Not Your Father's Talmud

Rabbi Adam Chalom of Kol Hadash Humanistic Congregation in suburban Chicago explores the Talmud from a Humanistic perspective, one page a day.

Location: Highland Park, Illinois, United States

Rabbi Adam Chalom is the Rabbi of Kol Hadash Humanistic Congregation in suburban Chicago. He is also the Assistant Dean for the International Institute for Secular Humanistic Judaism.

Thursday, July 28, 2005

Shabbat 87 - The Holy Chronology

Keeping track of calendars through Jewish history is a complicated task. One of the most difficult problems is that the calendar fundamentally changed in the middle of Jewish history. In Leviticus 23, where the major Torah holidays are listed, we read that Passover takes place in the first month, while the “day of atonements” takes place in the seventh month. Today, of course, the “day of atonements” is part of the Jewish New Year, which begins in the fall, while Passover is a spring holiday that takes place in the seventh month. The Torah itself doesn’t name most of the months, and the names it does use are not those of our current Jewish calendar (which was likely adopted from the Babylonians after the 6th century BCE).

Thus much of today’s page continues a debate begun yesterday as to what day various events took place in relation to Shabbat, the revelation of the Torah, and the current Jewish calendar. One of the tools the Talmud’s rabbis used to ensure events fell on the correct day used to be the variable quality of months. Months were based on observation of the moon’s cycle, and the lunar month being 29.5 days, some months had 29 days and others had 30 depending on when the New Moon was sighted. For over 1500 years, the Jewish calendar has been calculated mathematically, but in discussing the Torah’s chronology, the Rabbis can claim as they do here that what today is fixed as a 29 day month was that one year given 30 days!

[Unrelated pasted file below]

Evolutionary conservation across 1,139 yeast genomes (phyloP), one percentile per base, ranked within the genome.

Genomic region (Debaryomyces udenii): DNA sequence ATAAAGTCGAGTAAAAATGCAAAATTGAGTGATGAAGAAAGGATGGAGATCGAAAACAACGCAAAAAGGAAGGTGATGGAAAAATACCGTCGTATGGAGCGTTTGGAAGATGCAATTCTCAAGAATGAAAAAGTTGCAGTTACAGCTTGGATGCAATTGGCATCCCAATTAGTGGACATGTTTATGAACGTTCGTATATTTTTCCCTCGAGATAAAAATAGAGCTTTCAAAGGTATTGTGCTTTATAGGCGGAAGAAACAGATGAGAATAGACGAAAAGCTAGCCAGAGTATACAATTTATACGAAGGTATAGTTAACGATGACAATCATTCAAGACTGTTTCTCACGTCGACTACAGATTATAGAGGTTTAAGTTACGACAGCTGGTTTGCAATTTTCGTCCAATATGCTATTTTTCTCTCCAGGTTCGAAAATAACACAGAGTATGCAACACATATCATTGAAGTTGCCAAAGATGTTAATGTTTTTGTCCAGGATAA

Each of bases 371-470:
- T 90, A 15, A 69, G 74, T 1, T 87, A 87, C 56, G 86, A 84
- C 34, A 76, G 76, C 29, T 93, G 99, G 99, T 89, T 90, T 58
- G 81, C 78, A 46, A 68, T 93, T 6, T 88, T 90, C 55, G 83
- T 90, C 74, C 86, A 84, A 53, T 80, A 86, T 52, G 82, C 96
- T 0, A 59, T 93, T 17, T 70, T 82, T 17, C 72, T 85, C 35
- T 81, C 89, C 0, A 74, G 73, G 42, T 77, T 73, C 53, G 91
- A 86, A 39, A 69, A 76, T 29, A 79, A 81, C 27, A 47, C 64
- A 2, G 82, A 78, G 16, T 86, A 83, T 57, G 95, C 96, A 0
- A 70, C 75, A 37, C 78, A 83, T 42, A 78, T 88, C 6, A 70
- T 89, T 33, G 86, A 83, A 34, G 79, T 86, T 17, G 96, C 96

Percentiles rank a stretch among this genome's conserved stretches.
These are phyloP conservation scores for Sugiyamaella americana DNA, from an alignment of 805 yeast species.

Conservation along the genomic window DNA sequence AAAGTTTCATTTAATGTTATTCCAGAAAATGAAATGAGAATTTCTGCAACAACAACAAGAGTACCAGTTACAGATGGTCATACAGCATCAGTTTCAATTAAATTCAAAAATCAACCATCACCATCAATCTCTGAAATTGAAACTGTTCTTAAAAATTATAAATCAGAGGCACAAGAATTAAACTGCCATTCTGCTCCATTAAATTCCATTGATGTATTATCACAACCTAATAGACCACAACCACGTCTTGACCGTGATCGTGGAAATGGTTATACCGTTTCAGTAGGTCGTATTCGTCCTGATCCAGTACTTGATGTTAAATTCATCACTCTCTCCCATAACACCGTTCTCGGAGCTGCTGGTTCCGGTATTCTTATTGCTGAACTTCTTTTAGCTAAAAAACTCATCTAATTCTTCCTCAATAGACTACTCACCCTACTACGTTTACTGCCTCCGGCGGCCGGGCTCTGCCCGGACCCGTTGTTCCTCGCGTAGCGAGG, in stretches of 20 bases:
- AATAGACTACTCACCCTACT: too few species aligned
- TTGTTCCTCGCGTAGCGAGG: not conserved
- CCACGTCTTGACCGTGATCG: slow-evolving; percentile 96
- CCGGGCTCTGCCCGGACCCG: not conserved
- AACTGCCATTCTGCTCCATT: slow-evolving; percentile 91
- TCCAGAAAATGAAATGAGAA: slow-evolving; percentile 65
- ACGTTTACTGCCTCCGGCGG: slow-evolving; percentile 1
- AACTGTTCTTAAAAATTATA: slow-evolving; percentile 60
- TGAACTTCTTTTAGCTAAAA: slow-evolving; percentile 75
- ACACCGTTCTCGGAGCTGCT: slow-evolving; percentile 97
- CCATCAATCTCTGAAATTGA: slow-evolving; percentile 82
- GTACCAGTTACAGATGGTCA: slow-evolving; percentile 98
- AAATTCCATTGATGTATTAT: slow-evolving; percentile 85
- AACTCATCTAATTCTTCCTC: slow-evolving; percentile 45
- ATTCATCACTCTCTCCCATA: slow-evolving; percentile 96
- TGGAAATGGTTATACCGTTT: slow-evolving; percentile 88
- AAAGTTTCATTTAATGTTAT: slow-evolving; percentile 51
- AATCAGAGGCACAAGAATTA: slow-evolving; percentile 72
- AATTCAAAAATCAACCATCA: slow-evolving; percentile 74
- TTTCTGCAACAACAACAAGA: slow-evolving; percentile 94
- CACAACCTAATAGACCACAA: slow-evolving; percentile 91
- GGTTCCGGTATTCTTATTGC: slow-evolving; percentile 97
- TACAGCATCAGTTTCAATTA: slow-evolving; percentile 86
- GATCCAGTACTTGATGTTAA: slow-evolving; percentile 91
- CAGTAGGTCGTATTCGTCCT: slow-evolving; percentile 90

Indeed, even divine commandments admit of some flexibility under Moses’ hands. The Rabbis point out three times that they believe Moses took actions mida’ato [from his own understanding] and God agreed post facto – he added a day to prepare for the revelation in Exodus 20, he entirely separated himself (sexually) from his wife, and he broke the Lukhot [Tablets] of the law. Why the first? He reasoned that the 2 days started tomorrow. The second? If the (male) Israelites had to be pure by sexually abstaining to hear God once, Moses did so all the time, so kal va’homer [how much more so] must he abstain all the time! The third? If one of the taryag mitzvot [613 Torah Commandments] says a stranger may not eat the Passover sacrifice, then how can rebellious Israel that has made a Golden Calf to worship receive them all? And one Rabbi adds that God congratulated him on that last decision, exclaiming, “Yasher kokhekha sheh-shibarta – good job that you broke them.”

Note what is implicit in this passage – for the Rabbis, the lukhot contain NOT JUST the 10 Commandments, but also an entire Torah! A later version is given, but what might have been written on that first version? That is our opportunity for new mythmaking – thou shalt not treat women with less respect than men, thou shalt not condone slavery in any way, . . .

Rabbi Adam Chalom
To research the Hebrew date or calendar for any Gregorian calendar year or month, you can visit